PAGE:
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Savings surprise: Why some term deposit rates are on the rise

Savings surprise: Why some term deposit rates are on the rise

Banks are lifting some of their term deposit rates, despite the emergency cash rate cut last week, in a small win for savers during the coronavirus crisis.

In a surprise move, 27 banks have announced they will go the other way – increasing rates on at least one of their term deposits on the back of the cut to the cash rate on Thursday.

The move was led by Australia’s biggest bank, CBA who announced they would hike their 12-month term deposit rate to 1.70 per cent. Banks following suit include Westpac, NAB, St George, Suncorp, Bank of Melbourne, Bank of Queensland, HSBC and Macquarie Bank

But at a time when deposit rates rarely keep ahead of inflation how do these new rates compare?

RateCity analysis shows that as of today, just 2 per cent of term deposit rates on the database offer interest returns that are equal to, or above, current inflation at 1.8 per cent.

As of today, the highest rate clocks in at 2.15 per cent from Judo Bank for 5 years.

Some of the highest term deposit rates on RateCity.com.au

Judo Bank2.15%5 years
Westpac2.00%8 months (for ages 65+)
CUA2.10%12 months (for ages 65+)
First Mac1.95%6 months
Arab Bank1.90%6 months
ING1.85%12 months
Bank of Us1.85%7 months

Note: Rates are effective as of 25.03.2020 with the exception of Westpac. Terms under 6 months not included. Where the bank has multiple rates, the highest is listed. Judo offers rates over 2% for terms of 2-5 years. Some rates are dependent on balance.

The highest term deposit rates offered by the big four banks

BankTerm (months)Rates

Source: RateCity.com.au. *Westpac rates effective 27 March. Customers 65+ can access an 8-mth term deposit of 2.00%.

RateCity research director Sally Tindall said: “Term deposits were once a popular option to get a consistent return on equity. Now, they are little more than a safe place to park your cash.

“While the days of double-digit interest on term deposits are behind us, that doesn’t mean people should just throw their hands up in the air and do nothing.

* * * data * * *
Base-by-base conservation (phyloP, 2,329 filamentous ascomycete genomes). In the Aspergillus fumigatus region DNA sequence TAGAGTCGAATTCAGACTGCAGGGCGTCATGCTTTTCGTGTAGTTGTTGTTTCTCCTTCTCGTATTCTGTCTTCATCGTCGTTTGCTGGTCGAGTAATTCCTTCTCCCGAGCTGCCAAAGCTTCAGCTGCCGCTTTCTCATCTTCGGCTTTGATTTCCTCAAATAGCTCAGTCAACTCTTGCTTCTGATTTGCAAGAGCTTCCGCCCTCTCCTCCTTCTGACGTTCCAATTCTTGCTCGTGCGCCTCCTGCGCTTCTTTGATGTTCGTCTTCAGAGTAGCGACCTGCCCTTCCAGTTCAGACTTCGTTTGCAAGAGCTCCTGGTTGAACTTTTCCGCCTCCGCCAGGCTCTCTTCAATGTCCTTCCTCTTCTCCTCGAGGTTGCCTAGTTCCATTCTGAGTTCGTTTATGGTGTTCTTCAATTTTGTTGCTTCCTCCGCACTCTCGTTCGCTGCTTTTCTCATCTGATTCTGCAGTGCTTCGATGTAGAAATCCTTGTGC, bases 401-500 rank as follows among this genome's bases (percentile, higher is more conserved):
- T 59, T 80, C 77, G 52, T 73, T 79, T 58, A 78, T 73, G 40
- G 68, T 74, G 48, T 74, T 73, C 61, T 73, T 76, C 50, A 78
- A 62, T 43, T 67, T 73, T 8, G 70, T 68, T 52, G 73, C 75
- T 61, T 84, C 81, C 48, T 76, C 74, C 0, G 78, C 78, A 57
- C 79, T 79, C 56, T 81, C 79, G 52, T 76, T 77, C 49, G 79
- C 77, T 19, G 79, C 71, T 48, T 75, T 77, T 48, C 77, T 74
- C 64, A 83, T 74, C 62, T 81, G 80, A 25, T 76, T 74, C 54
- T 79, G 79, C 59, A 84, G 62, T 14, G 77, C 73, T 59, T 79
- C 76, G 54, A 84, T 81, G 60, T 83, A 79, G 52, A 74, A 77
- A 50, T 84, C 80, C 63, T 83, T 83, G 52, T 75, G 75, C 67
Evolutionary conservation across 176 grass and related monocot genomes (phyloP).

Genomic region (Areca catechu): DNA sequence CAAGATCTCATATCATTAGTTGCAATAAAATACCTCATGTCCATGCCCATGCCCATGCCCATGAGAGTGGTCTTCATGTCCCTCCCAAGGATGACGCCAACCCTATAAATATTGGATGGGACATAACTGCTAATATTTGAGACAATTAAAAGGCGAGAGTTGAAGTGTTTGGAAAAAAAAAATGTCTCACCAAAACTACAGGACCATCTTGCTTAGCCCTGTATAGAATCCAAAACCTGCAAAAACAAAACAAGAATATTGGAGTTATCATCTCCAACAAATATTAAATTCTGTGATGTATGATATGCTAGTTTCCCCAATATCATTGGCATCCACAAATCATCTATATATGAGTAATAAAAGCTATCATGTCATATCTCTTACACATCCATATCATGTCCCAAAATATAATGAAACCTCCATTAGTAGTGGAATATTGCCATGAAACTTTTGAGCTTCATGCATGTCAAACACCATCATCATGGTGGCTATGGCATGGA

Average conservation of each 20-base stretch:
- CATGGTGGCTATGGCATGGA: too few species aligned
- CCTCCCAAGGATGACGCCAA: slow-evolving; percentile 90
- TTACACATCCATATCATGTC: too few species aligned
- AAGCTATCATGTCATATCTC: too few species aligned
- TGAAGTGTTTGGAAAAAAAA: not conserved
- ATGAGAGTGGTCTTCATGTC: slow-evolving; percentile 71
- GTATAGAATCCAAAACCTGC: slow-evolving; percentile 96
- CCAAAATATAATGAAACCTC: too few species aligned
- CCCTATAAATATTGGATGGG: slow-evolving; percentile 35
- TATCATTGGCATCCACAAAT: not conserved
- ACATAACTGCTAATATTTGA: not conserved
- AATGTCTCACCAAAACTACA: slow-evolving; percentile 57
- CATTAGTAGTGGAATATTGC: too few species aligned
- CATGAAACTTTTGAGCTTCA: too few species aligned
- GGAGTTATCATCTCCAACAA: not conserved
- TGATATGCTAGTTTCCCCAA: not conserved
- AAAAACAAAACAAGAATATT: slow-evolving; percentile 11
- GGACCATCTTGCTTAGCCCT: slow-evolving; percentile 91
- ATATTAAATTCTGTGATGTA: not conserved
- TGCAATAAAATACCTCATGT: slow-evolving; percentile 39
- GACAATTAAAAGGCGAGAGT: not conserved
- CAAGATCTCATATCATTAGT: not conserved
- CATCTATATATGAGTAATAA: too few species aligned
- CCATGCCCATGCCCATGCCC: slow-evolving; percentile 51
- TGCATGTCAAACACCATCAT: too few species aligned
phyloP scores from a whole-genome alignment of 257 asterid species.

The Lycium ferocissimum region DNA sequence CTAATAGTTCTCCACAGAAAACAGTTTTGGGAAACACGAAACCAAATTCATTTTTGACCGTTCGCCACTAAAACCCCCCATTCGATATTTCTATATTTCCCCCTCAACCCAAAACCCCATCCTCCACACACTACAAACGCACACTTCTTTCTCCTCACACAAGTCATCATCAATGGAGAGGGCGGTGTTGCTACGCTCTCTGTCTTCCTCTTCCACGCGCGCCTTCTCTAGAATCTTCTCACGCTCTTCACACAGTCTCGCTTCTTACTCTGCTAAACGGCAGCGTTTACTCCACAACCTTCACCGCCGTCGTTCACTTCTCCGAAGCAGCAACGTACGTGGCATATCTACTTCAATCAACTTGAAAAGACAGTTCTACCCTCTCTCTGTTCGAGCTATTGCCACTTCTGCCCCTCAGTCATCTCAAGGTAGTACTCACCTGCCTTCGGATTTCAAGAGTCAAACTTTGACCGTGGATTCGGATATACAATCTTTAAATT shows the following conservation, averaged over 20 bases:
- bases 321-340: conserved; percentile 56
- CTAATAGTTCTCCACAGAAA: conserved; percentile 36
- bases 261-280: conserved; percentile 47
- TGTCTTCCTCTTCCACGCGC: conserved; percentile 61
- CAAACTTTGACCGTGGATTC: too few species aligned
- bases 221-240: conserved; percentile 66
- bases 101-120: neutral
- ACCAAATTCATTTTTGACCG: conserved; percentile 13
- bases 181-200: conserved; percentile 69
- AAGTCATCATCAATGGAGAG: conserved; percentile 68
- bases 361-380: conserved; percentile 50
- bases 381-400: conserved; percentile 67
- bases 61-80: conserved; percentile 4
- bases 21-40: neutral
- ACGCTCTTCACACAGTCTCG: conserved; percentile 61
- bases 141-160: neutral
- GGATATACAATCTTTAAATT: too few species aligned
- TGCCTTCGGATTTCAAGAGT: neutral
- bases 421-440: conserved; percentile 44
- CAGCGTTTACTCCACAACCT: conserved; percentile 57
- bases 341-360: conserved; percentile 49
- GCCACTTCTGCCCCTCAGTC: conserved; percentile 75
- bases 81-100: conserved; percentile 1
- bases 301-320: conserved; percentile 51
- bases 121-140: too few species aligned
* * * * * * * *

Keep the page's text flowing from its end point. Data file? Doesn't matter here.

“It’s great to see banks boosting at least one of their term deposit rates to give people an opportunity to get just that little bit more at this difficult time.

“Increasing term deposit rates will especially benefit retirees, who rely on the interest they earn from their savings. Notably, Westpac will this week start offering a market-leading rate of 2 per cent for an eight-month term deposit for people aged 65 and over, and CUA put a 2.1 per cent 12 month term deposit on the table for over 55’s.

“Neo bank Judo is one of the other standouts in this market. No, it’s not a traditional, brick-and-mortar bank but what’s important is whether it’s an authorised deposit-taking institution, which it is.

“The government will guarantee deposits of up to $250,000 per person, per bank, regardless of which authorised deposit-taking institution you choose,” she said.

The ins and outs of term deposits

  • Is my money “safe” in a term deposit?

The government guarantees up to $250,000 per person if the money is deposited with a bank, building society, credit union or financial institution that is an accredited authorised deposit-taking institution (ADI).

  • Can I pull my money out early?

If you pull money out of a term deposit early, you can potentially be charged a fee, miss out on interest or have to wait up to a month to receive your money. However, many banks are waiving some penalties related to breaking a term deposit if you have been affected by the COVID-19 crisis. Contact your bank to discuss your options.

Some of the highest term deposit rates on RateCity.com.au

1-year term depositRate
Judo Bank2.05%

2-year term depositRate
Judo Bank2.00%
QBANK (min $250K)1.70%

3-year term depositRate
Judo Bank2.05%
Australian Military Bank (min $50K)1.65%
QBANK (min $250K)1.65%

Note: RateCity’s analysis of term deposit rates includes all product variations in relation to length of term and size of deposit.

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This article was reviewed by Research Director Sally Tindall before it was published as part of RateCity's Fact Check process.



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